Cotton knits a positive story

Domestic prices are strong amidst reports of crop loss and firm export demand

The year 2015 has not been good for agri commodities. Reduced acreage (prompted by price shock of 2014), bad weather-driven crop loss, unexpected demand from Pakistan, and delay in the release of Chinese inventories, however, helped cotton to outperform. With better weather forecasts and starting of Chinese cotton auction, things are likely to change.

Global production

The US Department of Agriculture (USDA) forecasts substantially higher production with a moderate increase in consumption. Global production is estimated at 104. 35 million bales (1 bale = 480 pounds) in 2016-17 compared to 99.54 in 2014-15, up 4.8 per cent. The likely increase in production is largely attributed to the US, India, and Pakistan. There aren’t any major increases in acreage, but extreme weather conditions and pest attack of last year that negatively impacted crop yields are not anticipated in 2016-17. In 2016-17, the USDA expects US cotton production at 14.8 million bales, India at 28 million bales and Pakistan at nine million bales, which are 15 per cent, 4 per cent, and 29 per cent higher than 2015-16 figures, respectively. However, Brazil and China are likely to have lower production. China’s cotton production has been pruned for a third consecutive year to 23.8 million bales in 2015-16 and 22.5 million bales in 2016-17. The slide comes in the midst of lower price realisations (cotton prices lost 30 per cent in 2014), reduced support prices and increased preference for foodgrain crops.

Global consumption

The USDA estimates global cotton consumption at 110.78 million bales in 2016-17 compared to 109.02 million bales in 2015-16. China’s cotton consumption (use of cotton by mills) had gone down in recent years on account of factors like higher domestic prices, falling man-made fibre prices and overall industrial slowdown; and no major upturn is expected. However, cotton consumption in China is expected to grow slightly in 2016-17 on lower domestic prices. China’s plan to auction two million tonnes of cotton began on schedule on May 3 and will run through till August end. The International Cotton Advisory Committee (ICAC) estimates that China’s auctioning of its cotton reserves will reduce Chinese stocks to a five-year low at 2008-09 level. China has also expressed its intention to purchase high-quality cotton from international markets between September and February to improve the quality of its reserves. This creates doubts over the quality of existing stocks. Reduced Chinese import hurt India’s cotton exports badly, prompting India to focus on alternative export destinations, such as Bangladesh, Vietnam, and Turkey.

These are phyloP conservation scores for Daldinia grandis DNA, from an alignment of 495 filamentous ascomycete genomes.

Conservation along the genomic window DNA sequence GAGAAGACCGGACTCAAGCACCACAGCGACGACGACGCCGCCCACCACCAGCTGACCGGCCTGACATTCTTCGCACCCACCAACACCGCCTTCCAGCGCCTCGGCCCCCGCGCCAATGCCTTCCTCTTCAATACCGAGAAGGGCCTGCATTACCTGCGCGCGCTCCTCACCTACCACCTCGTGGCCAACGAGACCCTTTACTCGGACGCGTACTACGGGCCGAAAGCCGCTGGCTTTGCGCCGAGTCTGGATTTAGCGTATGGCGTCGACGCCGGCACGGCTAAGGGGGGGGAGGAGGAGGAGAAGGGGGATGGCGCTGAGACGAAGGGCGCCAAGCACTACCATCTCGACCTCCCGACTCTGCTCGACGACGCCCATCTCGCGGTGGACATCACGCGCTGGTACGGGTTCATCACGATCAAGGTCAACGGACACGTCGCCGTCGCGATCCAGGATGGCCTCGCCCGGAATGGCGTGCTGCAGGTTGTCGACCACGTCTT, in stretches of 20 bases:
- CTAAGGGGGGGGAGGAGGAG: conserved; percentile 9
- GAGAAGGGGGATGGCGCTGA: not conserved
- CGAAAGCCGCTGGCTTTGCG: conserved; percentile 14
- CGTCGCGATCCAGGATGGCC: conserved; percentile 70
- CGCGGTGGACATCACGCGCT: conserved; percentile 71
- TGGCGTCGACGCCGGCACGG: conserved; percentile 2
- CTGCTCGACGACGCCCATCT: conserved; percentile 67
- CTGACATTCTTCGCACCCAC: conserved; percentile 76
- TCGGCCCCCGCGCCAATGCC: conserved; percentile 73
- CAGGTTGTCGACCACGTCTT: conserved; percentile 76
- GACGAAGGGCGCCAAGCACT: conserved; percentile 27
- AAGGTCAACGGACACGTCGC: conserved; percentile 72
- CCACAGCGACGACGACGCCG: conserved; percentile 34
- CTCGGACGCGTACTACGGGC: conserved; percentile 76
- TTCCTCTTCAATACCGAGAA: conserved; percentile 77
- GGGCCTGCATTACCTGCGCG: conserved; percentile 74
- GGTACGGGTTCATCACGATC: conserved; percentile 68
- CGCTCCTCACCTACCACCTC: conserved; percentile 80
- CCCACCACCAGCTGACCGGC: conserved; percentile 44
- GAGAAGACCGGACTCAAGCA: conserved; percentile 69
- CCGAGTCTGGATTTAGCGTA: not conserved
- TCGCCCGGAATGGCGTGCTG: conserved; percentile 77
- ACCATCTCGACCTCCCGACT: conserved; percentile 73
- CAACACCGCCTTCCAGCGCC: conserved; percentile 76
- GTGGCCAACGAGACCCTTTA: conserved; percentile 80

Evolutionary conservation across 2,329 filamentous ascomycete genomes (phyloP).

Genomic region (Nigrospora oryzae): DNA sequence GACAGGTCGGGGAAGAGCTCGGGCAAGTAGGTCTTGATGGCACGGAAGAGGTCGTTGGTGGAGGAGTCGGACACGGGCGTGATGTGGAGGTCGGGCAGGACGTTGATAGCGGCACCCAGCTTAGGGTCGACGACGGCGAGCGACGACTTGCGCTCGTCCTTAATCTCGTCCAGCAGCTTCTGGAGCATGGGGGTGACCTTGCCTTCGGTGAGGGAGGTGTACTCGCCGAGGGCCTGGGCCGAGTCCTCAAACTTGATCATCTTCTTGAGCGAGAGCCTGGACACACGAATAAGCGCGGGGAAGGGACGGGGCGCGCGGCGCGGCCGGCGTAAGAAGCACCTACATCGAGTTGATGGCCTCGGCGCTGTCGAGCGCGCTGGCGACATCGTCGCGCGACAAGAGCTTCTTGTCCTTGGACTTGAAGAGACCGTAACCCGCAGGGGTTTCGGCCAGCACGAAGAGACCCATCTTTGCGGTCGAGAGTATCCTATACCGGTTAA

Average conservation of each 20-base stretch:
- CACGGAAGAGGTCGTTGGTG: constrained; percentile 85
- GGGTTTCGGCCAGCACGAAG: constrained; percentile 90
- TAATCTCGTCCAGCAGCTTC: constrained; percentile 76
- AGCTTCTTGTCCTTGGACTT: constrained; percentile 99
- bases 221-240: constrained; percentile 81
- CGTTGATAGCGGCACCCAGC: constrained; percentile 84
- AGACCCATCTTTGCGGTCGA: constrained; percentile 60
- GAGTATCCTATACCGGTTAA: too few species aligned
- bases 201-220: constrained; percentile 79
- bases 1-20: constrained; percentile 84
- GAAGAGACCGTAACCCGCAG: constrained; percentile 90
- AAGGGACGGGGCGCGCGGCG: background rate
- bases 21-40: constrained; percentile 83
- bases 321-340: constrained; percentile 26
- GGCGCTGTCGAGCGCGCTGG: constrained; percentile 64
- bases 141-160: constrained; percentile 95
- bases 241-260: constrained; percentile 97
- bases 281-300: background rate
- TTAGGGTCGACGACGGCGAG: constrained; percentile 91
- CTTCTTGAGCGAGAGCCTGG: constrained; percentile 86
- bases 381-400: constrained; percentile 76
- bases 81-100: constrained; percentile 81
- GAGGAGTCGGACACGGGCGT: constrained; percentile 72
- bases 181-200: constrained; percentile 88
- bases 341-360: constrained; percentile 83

Domestic scenario

The USDA expects India to harvest 26.8 million bales of cotton in 2015-16 against 29.5 million bales in 2014-15, down almost 9 per cent. However, local sources expect India’s cotton production to decline 17 per cent to 33.5 million bales (1bale = 170 kg) in 2015-16 due to whitefly and cotton leaf curl virus attack in northern India. Traders estimate total cotton availability at 40.1 million bales with total consumption at around 39.2 million bales for 2015-16, which would leave a surplus of nine lakh bales by September. However, carry-forward stock from the 2014-15 season was 5.5 million bales as opening stock for the 2015-16 season. Domestic prices are strong amidst reports of significant crop loss, firm export demand, and positive global cues.

The Cotton Corporation of India has reduced the export forecast to 6 million bales from 6.6 million bales forecast earlier amid firm domestic prices.


Indian cotton looks to trade range-bound with a positive note in the short to medium term due to likely lower production in 2015-16. Robust buying from domestic spinners and millers is expected due to the scarcity of good-quality cotton. However, higher production prospects for 2016-17 and bleak prospects for exports may restrict any gains. This year’s sowing progress, planting conditions, and weather will need to be tracked. International cotton may trade steady unless weather forecasts change dramatically.

The writer is VP and Head, Agriculture, Food, and Retail, at Biznomics Consulting

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